Banff's Bears

Landmarks and Legends Series - April 2011

From Toys to Treasures - An Evolution of Banff's Bears


Teddy - Mr. Luxton’s Bear CubEarly visitors to Banff were often drawn by the opportunity to view wildlife. Although bears were officially protected from hunting from 1902 onwards, feeding and other forms of interaction were frequently encouraged. In some cases, steps were taken to ensure visitors were able to see these animals.

In 1907, Banff opened a zoo in what is now Central Park. The early zoo was an enlargement of the existing aviary, and showcased cougars, elk, monkeys, and a polar bear known as "Buddy." In 1915, two black bear cubs were acquired after their mother was shot for aggressive behavior. Tourists were also encouraged to visit the town dump to view bears, and observing the dump bears was a popular summer pastime.

Some private operators used animals to promote their businesses. Mr. Casey Oliver, owner of the Sanitarium Hotel, kept a pet bear. One anecdote describes how the lonely bear crept inside during the night and curled up in bed with a surprised guest! Similarly, Norman Luxton kept a black bear cub outside the Trading Post to attract attention. He described the bear – known as Teddy - as "a sure drawing card for eastern city-slickers looking for a piece of the Wild West." Feeding Teddy biscuits and chocolates was a fun activity for both visitors and locals, although one young boy took this too far. As a prank, he laced a chocolate with chili peppers before feeding it to Teddy. The spices made the bear cub so agitated that the RCMP requested his removal, and Teddy left Banff to live with a hotel keeper in Golden.


Residential Bear Proof Garbage Bin EnclosureThe early treatment of Banff's bears may seem shocking to us now. Increasing interest in conservation, and recognition of the potential harm of habituating wild animals, has significantly changed the way Banffites view and interact with local bears.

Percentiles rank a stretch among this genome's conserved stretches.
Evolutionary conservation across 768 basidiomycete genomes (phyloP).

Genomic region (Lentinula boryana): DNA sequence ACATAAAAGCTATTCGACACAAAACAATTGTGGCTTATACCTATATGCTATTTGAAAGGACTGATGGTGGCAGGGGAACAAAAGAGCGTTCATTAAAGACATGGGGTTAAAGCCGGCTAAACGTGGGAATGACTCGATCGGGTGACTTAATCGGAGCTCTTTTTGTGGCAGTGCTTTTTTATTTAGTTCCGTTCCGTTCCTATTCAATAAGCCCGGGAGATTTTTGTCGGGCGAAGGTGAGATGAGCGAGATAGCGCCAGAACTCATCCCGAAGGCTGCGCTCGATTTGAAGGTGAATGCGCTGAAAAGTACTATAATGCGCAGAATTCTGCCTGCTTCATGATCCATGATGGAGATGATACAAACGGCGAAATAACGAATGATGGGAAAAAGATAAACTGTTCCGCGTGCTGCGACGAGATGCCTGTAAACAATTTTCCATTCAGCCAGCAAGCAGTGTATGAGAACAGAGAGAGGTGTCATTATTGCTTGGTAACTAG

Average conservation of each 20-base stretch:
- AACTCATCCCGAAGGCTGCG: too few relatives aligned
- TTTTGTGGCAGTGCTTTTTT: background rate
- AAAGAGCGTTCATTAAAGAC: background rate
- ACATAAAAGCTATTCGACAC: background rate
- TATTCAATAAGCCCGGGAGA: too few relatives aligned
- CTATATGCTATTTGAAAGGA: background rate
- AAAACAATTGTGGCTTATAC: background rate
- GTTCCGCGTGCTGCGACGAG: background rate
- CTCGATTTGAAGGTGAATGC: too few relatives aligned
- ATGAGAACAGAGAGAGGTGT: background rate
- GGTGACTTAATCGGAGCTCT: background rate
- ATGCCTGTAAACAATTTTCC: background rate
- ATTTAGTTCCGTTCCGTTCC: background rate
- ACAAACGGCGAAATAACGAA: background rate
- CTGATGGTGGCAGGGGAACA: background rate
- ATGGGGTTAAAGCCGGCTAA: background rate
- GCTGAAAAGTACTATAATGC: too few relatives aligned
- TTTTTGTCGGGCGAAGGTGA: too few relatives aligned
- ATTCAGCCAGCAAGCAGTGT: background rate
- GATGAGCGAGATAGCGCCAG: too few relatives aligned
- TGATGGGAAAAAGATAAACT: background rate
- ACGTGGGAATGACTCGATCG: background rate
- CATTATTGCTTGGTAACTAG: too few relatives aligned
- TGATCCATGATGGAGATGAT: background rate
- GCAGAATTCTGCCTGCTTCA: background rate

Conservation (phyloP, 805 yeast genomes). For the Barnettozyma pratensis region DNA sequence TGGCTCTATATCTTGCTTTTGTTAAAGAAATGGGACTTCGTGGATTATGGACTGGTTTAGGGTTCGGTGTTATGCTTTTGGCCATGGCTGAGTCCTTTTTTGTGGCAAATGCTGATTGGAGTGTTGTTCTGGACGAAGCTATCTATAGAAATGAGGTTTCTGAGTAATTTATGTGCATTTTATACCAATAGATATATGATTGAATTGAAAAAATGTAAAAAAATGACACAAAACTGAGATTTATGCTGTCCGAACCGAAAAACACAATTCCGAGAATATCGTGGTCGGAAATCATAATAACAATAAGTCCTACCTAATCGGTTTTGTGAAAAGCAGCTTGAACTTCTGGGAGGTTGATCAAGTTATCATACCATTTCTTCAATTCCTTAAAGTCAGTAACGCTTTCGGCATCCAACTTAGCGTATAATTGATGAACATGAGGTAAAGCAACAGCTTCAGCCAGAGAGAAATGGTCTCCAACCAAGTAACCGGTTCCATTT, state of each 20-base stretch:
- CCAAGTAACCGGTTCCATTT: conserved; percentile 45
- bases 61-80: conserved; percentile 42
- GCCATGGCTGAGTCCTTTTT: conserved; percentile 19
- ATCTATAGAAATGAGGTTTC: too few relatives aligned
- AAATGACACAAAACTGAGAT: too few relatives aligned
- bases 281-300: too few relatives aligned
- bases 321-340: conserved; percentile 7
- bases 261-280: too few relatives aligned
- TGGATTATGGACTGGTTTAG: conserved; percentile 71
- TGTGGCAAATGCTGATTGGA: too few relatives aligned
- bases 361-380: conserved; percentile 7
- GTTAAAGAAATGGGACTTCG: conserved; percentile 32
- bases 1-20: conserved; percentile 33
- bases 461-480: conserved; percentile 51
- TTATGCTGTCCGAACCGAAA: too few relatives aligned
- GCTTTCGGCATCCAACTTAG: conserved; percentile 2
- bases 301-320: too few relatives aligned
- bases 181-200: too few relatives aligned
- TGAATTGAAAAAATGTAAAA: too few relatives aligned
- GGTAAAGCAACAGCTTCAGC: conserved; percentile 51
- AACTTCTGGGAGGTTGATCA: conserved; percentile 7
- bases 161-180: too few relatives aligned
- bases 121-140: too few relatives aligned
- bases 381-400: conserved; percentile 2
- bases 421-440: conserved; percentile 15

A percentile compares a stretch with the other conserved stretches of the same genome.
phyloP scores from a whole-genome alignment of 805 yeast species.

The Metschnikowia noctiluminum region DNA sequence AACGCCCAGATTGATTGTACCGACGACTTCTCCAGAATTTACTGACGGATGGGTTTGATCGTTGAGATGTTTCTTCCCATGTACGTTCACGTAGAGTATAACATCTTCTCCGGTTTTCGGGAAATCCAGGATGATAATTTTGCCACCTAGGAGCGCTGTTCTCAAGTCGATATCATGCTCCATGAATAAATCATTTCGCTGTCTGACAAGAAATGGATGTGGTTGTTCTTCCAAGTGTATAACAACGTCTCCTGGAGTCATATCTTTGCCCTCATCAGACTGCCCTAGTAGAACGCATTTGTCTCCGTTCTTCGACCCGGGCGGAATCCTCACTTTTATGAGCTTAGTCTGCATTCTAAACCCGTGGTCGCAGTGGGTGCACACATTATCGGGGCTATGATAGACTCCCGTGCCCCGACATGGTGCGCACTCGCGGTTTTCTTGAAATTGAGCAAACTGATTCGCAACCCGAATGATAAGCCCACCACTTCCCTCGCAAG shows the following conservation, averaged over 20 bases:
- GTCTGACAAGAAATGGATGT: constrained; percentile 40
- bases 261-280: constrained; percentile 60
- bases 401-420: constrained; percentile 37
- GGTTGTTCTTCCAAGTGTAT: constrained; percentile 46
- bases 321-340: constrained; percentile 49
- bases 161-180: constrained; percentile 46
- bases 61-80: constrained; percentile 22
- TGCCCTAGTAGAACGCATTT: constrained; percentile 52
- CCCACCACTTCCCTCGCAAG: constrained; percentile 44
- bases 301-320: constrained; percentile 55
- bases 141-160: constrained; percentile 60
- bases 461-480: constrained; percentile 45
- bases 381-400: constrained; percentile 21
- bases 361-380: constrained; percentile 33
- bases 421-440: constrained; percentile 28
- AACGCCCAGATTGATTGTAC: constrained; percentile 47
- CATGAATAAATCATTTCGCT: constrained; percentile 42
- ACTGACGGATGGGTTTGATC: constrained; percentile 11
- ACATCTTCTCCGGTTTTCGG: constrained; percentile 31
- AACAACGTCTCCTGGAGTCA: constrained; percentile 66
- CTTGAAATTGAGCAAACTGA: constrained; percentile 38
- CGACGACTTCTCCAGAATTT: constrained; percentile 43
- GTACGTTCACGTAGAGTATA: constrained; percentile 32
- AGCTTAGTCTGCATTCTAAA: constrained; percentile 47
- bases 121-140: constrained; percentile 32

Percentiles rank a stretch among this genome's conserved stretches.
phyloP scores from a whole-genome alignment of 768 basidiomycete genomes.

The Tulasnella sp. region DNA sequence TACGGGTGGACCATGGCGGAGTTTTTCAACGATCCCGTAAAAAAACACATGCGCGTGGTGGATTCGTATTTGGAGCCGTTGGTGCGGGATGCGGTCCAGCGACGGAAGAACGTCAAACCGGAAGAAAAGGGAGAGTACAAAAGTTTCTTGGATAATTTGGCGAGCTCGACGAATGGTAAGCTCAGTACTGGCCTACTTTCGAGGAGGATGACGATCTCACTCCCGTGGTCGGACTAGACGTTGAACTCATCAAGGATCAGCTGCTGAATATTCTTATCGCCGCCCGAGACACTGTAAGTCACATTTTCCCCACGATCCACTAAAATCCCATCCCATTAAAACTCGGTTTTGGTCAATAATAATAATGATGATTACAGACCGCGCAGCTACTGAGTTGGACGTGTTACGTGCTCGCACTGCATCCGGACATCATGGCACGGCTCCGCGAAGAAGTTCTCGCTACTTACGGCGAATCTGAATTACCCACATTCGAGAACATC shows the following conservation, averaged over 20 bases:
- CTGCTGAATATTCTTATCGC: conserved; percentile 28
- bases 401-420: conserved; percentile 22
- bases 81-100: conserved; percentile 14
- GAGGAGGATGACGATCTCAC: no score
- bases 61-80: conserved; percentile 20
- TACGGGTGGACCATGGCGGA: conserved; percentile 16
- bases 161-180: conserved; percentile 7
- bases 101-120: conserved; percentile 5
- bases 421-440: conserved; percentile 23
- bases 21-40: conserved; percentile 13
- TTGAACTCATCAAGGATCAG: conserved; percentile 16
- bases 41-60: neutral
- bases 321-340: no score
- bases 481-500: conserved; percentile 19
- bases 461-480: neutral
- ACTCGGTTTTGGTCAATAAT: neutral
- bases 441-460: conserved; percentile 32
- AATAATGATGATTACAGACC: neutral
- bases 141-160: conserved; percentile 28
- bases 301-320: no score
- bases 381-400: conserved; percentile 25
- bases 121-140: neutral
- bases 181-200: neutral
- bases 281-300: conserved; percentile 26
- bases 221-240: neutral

In 1937 concern over animal cruelty, coupled with tight economic circumstances, forced the closure of the Banff zoo and the animals were shipped to the much larger Calgary Zoo. Also in the late 1930s, Parks Canada began to discourage visitors from feeding and interacting with wild animals and the idea of an education campaign and "no feed" signs were introduced. In 1944 a "Bears are Dangerous" pamphlet was published, and in 1951 it became illegal to feed, touch, or entice bears.

Today, no bears are kept as pets in Banff. Instead, Parks Canada, the Town of Banff, and local residents work to discourage human-bear interactions and to promote safe bear behavior. Secure garbage and recycling facilities discourage bears from entering town in search of food, while hikers are advised to make noise and travel in groups. For more information on current bear conservation and management, please contact Parks Canada at one of their visitor information centres or visit their website, Bear Management in the Rocky Mountain National Parks.

In partnership with the Archives at the Whyte Museum of the Canadian Rockies, The Banff Heritage Corporation is proud to profile these iconic reminders of Banff's natural heritage as part of its Landmarks and Legends Series.

In recognition of the knowledge of Banff's history within the community, we welcome public input that may provide further insight into this or other profiles in the Landmarks and Legends series. 

Photo Credits:
1 - 'Teddy', Mr. Luxton's bear cub.
Photo: Whyte Museum of the Canadian Rockies (NA29-406, George Paris), c.1895.

2 - Residential Bear-Proof Garbage Bin Enclosures.
Photo: Parks Canada/BNP